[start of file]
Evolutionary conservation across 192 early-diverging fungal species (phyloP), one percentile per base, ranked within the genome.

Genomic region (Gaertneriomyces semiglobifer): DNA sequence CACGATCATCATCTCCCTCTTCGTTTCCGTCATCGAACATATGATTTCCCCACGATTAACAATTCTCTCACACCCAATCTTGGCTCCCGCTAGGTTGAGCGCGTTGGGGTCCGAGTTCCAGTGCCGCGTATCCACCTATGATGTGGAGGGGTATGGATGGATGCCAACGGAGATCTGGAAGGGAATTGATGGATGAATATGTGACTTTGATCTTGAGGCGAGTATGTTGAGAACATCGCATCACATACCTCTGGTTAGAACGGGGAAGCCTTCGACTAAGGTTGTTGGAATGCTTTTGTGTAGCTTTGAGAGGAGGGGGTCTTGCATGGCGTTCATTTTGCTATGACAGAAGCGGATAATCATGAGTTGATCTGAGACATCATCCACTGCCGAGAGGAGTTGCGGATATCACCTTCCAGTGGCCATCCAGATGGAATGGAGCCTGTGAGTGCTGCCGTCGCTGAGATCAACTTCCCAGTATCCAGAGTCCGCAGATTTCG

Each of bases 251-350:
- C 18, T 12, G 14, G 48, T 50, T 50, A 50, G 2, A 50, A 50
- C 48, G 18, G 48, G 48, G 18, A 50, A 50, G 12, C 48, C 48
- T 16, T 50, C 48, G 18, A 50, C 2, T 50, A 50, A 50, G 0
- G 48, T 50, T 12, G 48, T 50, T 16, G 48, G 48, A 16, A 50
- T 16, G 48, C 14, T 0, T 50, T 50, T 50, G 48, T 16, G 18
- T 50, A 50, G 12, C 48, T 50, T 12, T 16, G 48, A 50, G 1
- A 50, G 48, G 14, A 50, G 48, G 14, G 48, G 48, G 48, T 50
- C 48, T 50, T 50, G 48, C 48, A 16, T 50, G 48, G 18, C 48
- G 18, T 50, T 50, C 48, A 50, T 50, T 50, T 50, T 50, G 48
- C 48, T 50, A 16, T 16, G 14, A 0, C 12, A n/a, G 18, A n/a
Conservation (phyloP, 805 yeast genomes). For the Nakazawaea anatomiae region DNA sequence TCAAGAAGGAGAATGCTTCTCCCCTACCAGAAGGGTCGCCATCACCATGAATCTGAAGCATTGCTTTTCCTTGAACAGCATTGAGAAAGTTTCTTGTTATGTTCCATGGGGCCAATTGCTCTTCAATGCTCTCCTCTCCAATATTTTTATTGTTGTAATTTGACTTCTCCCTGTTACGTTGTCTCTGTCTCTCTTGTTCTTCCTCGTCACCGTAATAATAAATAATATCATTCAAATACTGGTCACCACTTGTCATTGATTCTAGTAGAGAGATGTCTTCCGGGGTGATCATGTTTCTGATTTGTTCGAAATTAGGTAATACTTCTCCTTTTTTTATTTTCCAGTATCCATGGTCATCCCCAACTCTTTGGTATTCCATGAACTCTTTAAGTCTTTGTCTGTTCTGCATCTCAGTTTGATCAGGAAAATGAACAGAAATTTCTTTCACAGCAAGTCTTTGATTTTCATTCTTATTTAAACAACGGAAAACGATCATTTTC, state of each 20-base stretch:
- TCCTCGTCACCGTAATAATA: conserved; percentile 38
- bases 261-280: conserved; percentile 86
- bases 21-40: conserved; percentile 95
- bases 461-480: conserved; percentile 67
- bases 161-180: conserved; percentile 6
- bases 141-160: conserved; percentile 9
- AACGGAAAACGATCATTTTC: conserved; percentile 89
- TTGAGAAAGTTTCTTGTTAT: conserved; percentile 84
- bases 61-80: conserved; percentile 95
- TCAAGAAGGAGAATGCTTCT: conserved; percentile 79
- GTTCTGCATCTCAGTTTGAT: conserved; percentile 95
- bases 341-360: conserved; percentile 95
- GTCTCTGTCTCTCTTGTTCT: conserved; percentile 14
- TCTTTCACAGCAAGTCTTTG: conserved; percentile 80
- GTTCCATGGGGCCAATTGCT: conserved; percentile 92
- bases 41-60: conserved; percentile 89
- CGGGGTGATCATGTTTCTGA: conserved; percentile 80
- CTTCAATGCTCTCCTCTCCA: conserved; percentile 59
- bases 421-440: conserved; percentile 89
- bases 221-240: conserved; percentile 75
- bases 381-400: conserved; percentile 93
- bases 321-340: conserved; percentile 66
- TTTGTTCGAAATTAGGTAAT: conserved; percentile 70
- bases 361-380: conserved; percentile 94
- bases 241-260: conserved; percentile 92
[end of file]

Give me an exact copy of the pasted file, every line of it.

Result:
Evolutionary conservation across 192 early-diverging fungal species (phyloP), one percentile per base, ranked within the genome.

Genomic region (Gaertneriomyces semiglobifer): DNA sequence CACGATCATCATCTCCCTCTTCGTTTCCGTCATCGAACATATGATTTCCCCACGATTAACAATTCTCTCACACCCAATCTTGGCTCCCGCTAGGTTGAGCGCGTTGGGGTCCGAGTTCCAGTGCCGCGTATCCACCTATGATGTGGAGGGGTATGGATGGATGCCAACGGAGATCTGGAAGGGAATTGATGGATGAATATGTGACTTTGATCTTGAGGCGAGTATGTTGAGAACATCGCATCACATACCTCTGGTTAGAACGGGGAAGCCTTCGACTAAGGTTGTTGGAATGCTTTTGTGTAGCTTTGAGAGGAGGGGGTCTTGCATGGCGTTCATTTTGCTATGACAGAAGCGGATAATCATGAGTTGATCTGAGACATCATCCACTGCCGAGAGGAGTTGCGGATATCACCTTCCAGTGGCCATCCAGATGGAATGGAGCCTGTGAGTGCTGCCGTCGCTGAGATCAACTTCCCAGTATCCAGAGTCCGCAGATTTCG

Each of bases 251-350:
- C 18, T 12, G 14, G 48, T 50, T 50, A 50, G 2, A 50, A 50
- C 48, G 18, G 48, G 48, G 18, A 50, A 50, G 12, C 48, C 48
- T 16, T 50, C 48, G 18, A 50, C 2, T 50, A 50, A 50, G 0
- G 48, T 50, T 12, G 48, T 50, T 16, G 48, G 48, A 16, A 50
- T 16, G 48, C 14, T 0, T 50, T 50, T 50, G 48, T 16, G 18
- T 50, A 50, G 12, C 48, T 50, T 12, T 16, G 48, A 50, G 1
- A 50, G 48, G 14, A 50, G 48, G 14, G 48, G 48, G 48, T 50
- C 48, T 50, T 50, G 48, C 48, A 16, T 50, G 48, G 18, C 48
- G 18, T 50, T 50, C 48, A 50, T 50, T 50, T 50, T 50, G 48
- C 48, T 50, A 16, T 16, G 14, A 0, C 12, A n/a, G 18, A n/a
Conservation (phyloP, 805 yeast genomes). For the Nakazawaea anatomiae region DNA sequence TCAAGAAGGAGAATGCTTCTCCCCTACCAGAAGGGTCGCCATCACCATGAATCTGAAGCATTGCTTTTCCTTGAACAGCATTGAGAAAGTTTCTTGTTATGTTCCATGGGGCCAATTGCTCTTCAATGCTCTCCTCTCCAATATTTTTATTGTTGTAATTTGACTTCTCCCTGTTACGTTGTCTCTGTCTCTCTTGTTCTTCCTCGTCACCGTAATAATAAATAATATCATTCAAATACTGGTCACCACTTGTCATTGATTCTAGTAGAGAGATGTCTTCCGGGGTGATCATGTTTCTGATTTGTTCGAAATTAGGTAATACTTCTCCTTTTTTTATTTTCCAGTATCCATGGTCATCCCCAACTCTTTGGTATTCCATGAACTCTTTAAGTCTTTGTCTGTTCTGCATCTCAGTTTGATCAGGAAAATGAACAGAAATTTCTTTCACAGCAAGTCTTTGATTTTCATTCTTATTTAAACAACGGAAAACGATCATTTTC, state of each 20-base stretch:
- TCCTCGTCACCGTAATAATA: conserved; percentile 38
- bases 261-280: conserved; percentile 86
- bases 21-40: conserved; percentile 95
- bases 461-480: conserved; percentile 67
- bases 161-180: conserved; percentile 6
- bases 141-160: conserved; percentile 9
- AACGGAAAACGATCATTTTC: conserved; percentile 89
- TTGAGAAAGTTTCTTGTTAT: conserved; percentile 84
- bases 61-80: conserved; percentile 95
- TCAAGAAGGAGAATGCTTCT: conserved; percentile 79
- GTTCTGCATCTCAGTTTGAT: conserved; percentile 95
- bases 341-360: conserved; percentile 95
- GTCTCTGTCTCTCTTGTTCT: conserved; percentile 14
- TCTTTCACAGCAAGTCTTTG: conserved; percentile 80
- GTTCCATGGGGCCAATTGCT: conserved; percentile 92
- bases 41-60: conserved; percentile 89
- CGGGGTGATCATGTTTCTGA: conserved; percentile 80
- CTTCAATGCTCTCCTCTCCA: conserved; percentile 59
- bases 421-440: conserved; percentile 89
- bases 221-240: conserved; percentile 75
- bases 381-400: conserved; percentile 93
- bases 321-340: conserved; percentile 66
- TTTGTTCGAAATTAGGTAAT: conserved; percentile 70
- bases 361-380: conserved; percentile 94
- bases 241-260: conserved; percentile 92